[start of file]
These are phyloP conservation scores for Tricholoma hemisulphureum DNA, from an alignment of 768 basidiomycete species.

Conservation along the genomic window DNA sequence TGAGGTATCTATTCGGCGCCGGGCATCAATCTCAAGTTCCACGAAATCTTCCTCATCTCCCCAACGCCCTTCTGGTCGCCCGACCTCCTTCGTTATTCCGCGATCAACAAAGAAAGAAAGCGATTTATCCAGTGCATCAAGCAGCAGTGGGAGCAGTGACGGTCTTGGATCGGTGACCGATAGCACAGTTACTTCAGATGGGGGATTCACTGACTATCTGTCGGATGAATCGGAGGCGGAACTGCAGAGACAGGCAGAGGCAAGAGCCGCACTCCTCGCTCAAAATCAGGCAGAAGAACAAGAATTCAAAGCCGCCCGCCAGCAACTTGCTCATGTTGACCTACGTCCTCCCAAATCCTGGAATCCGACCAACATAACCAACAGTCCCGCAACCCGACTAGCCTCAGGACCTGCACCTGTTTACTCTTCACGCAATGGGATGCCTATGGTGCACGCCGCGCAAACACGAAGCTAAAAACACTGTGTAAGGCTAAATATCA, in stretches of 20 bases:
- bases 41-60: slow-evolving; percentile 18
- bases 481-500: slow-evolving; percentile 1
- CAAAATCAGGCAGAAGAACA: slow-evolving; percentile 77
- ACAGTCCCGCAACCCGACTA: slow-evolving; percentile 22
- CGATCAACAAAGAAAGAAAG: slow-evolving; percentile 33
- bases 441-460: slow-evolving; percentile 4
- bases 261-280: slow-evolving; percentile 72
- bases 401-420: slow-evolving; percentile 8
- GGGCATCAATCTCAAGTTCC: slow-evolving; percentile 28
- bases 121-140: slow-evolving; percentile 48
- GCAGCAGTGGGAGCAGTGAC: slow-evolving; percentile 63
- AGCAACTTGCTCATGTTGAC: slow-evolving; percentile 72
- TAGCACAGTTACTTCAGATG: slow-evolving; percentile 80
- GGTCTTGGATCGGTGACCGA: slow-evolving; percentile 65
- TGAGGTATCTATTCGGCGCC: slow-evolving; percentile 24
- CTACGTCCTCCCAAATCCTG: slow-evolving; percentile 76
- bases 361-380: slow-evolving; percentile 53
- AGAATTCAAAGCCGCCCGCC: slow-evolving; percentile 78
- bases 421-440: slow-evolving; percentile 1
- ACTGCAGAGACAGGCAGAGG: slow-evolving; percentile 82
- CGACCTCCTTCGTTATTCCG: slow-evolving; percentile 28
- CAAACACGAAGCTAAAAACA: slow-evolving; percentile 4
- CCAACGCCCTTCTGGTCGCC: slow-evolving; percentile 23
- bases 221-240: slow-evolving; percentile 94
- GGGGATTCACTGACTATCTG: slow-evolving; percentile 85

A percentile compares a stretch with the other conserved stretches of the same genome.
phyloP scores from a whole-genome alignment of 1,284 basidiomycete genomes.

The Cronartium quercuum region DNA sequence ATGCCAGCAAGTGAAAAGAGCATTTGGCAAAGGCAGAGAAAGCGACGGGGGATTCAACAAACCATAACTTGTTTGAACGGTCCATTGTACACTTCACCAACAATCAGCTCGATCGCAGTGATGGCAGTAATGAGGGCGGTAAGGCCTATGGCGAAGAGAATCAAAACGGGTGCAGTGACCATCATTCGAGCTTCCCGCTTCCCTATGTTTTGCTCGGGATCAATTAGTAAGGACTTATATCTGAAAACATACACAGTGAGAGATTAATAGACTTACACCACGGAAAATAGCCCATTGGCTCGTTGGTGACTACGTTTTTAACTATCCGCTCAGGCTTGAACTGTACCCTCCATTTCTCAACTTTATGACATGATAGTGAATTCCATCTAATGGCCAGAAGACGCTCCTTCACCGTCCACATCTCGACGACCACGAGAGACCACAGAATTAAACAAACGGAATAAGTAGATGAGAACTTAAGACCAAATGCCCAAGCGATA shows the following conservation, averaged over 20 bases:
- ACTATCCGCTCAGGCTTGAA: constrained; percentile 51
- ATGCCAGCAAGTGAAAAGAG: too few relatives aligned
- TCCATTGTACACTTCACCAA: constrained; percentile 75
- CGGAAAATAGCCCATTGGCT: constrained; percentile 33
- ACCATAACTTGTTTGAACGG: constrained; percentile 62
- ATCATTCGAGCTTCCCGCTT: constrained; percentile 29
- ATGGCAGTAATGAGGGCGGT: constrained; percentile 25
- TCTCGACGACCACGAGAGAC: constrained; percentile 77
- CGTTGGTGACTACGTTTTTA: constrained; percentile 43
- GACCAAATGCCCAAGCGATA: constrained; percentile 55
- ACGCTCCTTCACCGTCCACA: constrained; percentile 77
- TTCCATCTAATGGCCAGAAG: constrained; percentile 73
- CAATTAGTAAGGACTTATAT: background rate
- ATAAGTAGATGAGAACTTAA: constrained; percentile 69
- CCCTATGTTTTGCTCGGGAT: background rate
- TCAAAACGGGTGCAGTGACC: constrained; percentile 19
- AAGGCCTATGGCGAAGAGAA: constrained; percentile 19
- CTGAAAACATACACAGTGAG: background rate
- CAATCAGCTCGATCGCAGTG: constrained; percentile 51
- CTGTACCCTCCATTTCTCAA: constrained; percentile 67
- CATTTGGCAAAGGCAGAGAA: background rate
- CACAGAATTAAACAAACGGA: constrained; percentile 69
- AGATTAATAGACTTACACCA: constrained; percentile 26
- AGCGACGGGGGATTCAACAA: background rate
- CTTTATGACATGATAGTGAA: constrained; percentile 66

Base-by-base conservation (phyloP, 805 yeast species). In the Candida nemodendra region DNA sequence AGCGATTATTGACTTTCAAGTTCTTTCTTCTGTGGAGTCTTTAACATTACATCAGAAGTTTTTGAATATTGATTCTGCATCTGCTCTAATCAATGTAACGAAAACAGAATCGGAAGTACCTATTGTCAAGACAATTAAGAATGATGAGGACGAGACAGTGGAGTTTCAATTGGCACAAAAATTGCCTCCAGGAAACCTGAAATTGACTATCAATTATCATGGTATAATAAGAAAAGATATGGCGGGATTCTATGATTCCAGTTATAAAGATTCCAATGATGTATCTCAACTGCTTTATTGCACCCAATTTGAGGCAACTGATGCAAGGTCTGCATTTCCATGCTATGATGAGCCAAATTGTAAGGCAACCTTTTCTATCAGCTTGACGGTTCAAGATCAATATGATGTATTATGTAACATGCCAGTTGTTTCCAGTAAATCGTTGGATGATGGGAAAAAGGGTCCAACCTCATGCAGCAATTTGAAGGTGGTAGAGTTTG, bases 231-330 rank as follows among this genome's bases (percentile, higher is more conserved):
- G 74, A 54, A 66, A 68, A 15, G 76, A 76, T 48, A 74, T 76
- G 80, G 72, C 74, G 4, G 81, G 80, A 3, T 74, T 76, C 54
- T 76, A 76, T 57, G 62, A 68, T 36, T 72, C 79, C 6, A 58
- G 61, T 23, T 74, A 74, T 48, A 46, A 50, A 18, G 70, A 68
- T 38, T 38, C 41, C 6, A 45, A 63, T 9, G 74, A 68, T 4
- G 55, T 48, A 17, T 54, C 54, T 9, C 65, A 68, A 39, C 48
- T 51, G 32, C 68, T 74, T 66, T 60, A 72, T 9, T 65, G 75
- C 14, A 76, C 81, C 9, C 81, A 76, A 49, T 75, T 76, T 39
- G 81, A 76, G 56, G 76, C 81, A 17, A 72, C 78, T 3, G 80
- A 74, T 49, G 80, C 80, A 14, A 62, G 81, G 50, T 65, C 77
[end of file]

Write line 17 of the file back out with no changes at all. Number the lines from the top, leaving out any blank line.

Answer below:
- TGAGGTATCTATTCGGCGCC: slow-evolving; percentile 24